Braised semi-dried pollock

Kodari-jorim 코다리조림

Kodari-jorim (코다리조림) is a savory braised dish made with semi-dried pollock fish and radish. They are simmered in a sweet and salty seasoning sauce until it’s reduced and fully absorbed, making them savory and flavorful, and the radish soft and juicy. It’s served as a side dish to rice. It’s a simple and cheap side dish popular among Koreans.

Semi-dried pollock fish is called kodari in Korean. It’s half-dried in the sun and wind and sold in a Korean grocery store in the frozen section, usually in a package of two, but sometimes as pre-cut pieces, at a weight of 1½ pounds, making them perfect for this recipe.

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The key to this recipe is to slice the radish thinly. It should be about ¼ inch thick so it cooks fast and easily imparts the fish with its sweet flavor.

If you are a seafood lover, this is the perfect delicious dish for you to make at a reasonable price!

Ingredients

Serves 3 or 4

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For seasoning sauce:

Directions:

Make seasoning sauce:

  1. Combine the sauce ingredients in a bowl and mix well. Set aside.

Prepare the fish:

  1. Remove the fins and gills from the fish, and gently scrape the tiny scales with a blade of kitchen knife and remove.
  2. Remove the black film from inside the fish.
  3. Cut off the tip of the mouth with the teeth and discard. Cut the fish crosswise into 2½ inch long pieces.
  4. Wash the fish in cold running water and drain well.

Make kodari-jorim:

  1. Place a heavy shallow pan on the stove. Spread the radish and onion on the bottom of the pan. Add the pollock over top of the radish and onion. Put the seasoning sauce over the pollock. Add 1 cup water. Cover and cook for 20 minutes over medium heat.

  2. Uncover and scoop some broth from the bottom of the pan over top of the fish several times. Add green onion and red (or green) chili pepper.
  3. Reduce the heat to low and cover. Cook for 10 minutes.
  4. Open and turn up the heat to high. Cook for a couple of minutes, scooping some broth with a spoon and pouring it over the fish and radish until the broth is almost all evaporated.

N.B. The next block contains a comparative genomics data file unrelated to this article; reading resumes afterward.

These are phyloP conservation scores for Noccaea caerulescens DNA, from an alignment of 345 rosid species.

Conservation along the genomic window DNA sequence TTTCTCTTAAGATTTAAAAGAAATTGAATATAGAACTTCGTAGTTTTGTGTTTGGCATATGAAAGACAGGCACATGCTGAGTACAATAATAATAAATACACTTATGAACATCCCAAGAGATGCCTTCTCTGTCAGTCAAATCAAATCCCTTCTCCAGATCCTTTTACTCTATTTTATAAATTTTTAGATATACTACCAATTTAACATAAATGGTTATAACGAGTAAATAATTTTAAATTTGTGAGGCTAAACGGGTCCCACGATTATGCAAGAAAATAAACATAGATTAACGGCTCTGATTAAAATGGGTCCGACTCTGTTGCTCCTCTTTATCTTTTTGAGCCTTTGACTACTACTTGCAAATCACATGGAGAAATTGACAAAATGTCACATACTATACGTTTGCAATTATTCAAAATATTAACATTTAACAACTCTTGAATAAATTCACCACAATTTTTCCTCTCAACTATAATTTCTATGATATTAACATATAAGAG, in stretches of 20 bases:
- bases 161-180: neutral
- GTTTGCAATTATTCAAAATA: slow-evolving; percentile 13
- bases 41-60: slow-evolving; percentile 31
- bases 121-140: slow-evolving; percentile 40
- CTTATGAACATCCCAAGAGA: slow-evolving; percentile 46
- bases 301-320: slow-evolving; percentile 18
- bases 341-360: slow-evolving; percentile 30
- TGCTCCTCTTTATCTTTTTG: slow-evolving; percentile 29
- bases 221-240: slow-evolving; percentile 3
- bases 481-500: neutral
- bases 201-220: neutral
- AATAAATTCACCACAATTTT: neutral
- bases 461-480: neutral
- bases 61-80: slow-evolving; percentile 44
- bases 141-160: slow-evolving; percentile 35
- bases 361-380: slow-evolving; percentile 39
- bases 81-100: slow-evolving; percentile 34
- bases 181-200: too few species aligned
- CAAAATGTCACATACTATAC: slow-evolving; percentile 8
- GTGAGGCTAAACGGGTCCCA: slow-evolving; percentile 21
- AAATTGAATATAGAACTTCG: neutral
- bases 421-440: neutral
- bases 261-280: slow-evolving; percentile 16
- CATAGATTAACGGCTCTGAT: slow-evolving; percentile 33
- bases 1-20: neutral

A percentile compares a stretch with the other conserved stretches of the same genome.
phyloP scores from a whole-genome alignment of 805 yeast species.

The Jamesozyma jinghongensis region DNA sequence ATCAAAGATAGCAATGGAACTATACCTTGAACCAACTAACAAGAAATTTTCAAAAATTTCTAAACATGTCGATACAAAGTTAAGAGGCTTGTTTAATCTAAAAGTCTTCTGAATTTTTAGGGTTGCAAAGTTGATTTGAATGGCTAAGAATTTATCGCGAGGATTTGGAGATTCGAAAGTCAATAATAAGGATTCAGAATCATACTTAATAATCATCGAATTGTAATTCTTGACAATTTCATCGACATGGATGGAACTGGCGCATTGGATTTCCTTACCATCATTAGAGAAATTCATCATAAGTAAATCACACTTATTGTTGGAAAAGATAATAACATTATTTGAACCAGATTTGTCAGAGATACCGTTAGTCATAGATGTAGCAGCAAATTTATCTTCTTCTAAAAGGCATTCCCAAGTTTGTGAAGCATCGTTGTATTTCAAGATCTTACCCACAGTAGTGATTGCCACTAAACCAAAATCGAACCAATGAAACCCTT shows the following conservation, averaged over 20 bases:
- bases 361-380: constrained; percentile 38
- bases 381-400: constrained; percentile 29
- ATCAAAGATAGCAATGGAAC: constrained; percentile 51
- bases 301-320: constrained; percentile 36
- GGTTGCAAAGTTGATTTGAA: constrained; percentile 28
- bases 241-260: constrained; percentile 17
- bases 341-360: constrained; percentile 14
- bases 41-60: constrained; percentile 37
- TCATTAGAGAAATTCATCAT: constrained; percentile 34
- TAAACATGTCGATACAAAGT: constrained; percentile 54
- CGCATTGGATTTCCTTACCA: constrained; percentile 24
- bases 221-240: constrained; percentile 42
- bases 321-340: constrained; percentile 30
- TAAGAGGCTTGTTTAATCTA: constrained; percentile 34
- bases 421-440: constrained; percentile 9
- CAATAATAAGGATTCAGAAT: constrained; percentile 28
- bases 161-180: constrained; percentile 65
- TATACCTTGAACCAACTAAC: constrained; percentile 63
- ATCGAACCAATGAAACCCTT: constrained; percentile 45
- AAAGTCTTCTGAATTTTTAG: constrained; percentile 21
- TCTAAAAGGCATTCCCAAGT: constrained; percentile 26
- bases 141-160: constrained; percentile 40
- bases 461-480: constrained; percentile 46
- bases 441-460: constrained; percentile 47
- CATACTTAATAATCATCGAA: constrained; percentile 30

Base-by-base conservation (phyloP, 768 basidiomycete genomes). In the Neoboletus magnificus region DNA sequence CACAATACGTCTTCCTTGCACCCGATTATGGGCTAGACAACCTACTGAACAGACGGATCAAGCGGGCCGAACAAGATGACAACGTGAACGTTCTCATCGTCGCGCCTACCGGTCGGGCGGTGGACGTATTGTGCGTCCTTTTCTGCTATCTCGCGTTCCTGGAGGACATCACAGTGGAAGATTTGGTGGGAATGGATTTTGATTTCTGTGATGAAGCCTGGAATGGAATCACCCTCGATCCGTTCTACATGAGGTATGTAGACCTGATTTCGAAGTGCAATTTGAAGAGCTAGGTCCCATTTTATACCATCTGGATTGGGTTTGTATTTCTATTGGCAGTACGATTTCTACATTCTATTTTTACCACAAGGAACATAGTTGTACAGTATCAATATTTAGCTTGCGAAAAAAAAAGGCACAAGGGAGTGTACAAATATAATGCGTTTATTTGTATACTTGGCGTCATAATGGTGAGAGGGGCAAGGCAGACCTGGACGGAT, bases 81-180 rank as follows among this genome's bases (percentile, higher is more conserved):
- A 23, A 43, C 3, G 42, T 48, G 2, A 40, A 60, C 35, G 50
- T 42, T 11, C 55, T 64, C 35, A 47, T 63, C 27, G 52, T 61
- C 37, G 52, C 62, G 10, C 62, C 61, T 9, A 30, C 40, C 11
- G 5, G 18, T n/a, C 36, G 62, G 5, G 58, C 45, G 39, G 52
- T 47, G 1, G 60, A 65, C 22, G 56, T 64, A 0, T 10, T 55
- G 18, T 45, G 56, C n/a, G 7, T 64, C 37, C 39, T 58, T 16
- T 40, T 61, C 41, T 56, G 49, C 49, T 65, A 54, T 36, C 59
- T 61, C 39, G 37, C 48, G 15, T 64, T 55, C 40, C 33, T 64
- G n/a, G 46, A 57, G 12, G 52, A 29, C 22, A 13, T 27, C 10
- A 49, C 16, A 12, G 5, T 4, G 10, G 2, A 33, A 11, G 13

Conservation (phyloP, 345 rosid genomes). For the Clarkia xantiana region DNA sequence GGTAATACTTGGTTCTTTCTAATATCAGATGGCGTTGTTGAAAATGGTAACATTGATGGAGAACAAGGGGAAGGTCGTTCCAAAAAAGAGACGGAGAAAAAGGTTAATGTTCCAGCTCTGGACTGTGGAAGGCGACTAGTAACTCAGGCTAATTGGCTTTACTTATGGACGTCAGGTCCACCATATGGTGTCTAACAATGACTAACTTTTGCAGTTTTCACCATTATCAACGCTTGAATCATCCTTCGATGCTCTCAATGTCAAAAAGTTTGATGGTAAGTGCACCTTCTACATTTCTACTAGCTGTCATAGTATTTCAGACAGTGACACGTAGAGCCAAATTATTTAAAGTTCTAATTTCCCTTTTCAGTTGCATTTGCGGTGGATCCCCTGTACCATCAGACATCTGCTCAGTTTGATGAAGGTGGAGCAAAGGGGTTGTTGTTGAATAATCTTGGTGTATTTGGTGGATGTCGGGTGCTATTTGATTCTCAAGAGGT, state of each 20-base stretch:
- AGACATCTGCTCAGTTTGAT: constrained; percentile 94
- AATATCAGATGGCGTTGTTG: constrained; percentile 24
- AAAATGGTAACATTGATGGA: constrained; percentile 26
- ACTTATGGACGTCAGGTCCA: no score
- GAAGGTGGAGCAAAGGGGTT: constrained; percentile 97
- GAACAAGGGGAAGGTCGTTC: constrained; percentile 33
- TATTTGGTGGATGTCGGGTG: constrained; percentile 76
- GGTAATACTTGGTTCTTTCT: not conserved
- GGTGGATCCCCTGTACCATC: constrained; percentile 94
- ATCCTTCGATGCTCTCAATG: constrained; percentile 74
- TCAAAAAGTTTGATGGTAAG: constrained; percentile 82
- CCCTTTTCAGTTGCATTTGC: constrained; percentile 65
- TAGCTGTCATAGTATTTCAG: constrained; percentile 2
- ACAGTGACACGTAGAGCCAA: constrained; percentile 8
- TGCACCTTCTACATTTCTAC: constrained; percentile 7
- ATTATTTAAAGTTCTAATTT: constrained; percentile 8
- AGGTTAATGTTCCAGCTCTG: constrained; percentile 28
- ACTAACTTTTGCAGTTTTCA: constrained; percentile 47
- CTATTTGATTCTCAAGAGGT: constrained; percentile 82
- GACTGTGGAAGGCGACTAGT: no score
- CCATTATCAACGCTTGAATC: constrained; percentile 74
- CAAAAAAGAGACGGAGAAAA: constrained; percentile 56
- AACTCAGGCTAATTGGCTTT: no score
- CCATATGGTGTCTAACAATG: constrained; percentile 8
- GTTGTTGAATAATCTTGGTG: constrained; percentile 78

5. Garnish with the sliced green onion and serve right away with rice.

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3 Comments:

  1. guamababie Central Valley, CA joined 1/18 & has 4 comments

    Dear Maangchi,
    Thank you very much for sharing this recipe. I didn’t have any kodari so I substituted it with some canned sardines I had in my pantry, and it still turned out to be delicious! My husband gave the dish his highest rating of 5 stars, and I was pleasantly surprised to find that the dish was not too spicy for my 7 year-old son who also devoured a full bowl of rice with the fish dish alongside his dad. I have never been a fan of fish (esp. the ones with bones), but the dish was so delicious that I even enjoyed a full serving of it. It certainly helped that I could eat the sardines whole without having to pick out the bones. I definitely recommend this substitution for any of your fans who cannot find kodari or who dislike picking out fish bones like me. :)

    I’ve been a fan for a few years now, but am only now getting around to registering and posting my first comment. Just want to let you know how much I appreciate your easy to follow directions and videos, as well as your explanations of why things are done the way they are (something Korean moms don’t seem to explain, lol). My husband has loved every dish I have made following your directions, and we joke that I can’t get by in the kitchen without your guidance. Thank you, Master Maangchi!

    Your avid fan and devoted pupil,
    guamababie

    • Maangchi New York City joined 8/08 & has 11,309 comments

      Thank you so much for your nice words and good tips about canned sardines. Actually any canned fish will work well, like Korean canned mackerel.

      I’m so happy to hear that your whole family loves your Korean cooking!

      • guamababie Central Valley, CA joined 1/18 & has 4 comments

        Oh, that is nice to know that I can use any canned fish – thank you! I haven’t cooked much fish for my family because I’ve always been a bit scared about handling fish (so I’ve stuck to cooking filleted fish only), but your video for this kodari recipe made handling a whole fish seem possible for me. I will give it a try when I am able to buy kodari next time, as I’m sure it’ll be much more delicious than using canned fish.

        Thanks again for giving me the courage to attempt fish recipes for my fish-loving husband (and son, who takes just after his dad). I can’t tell you how happily they gobbled up this fish dish. We all thank you sincerely with happy, full bellies!

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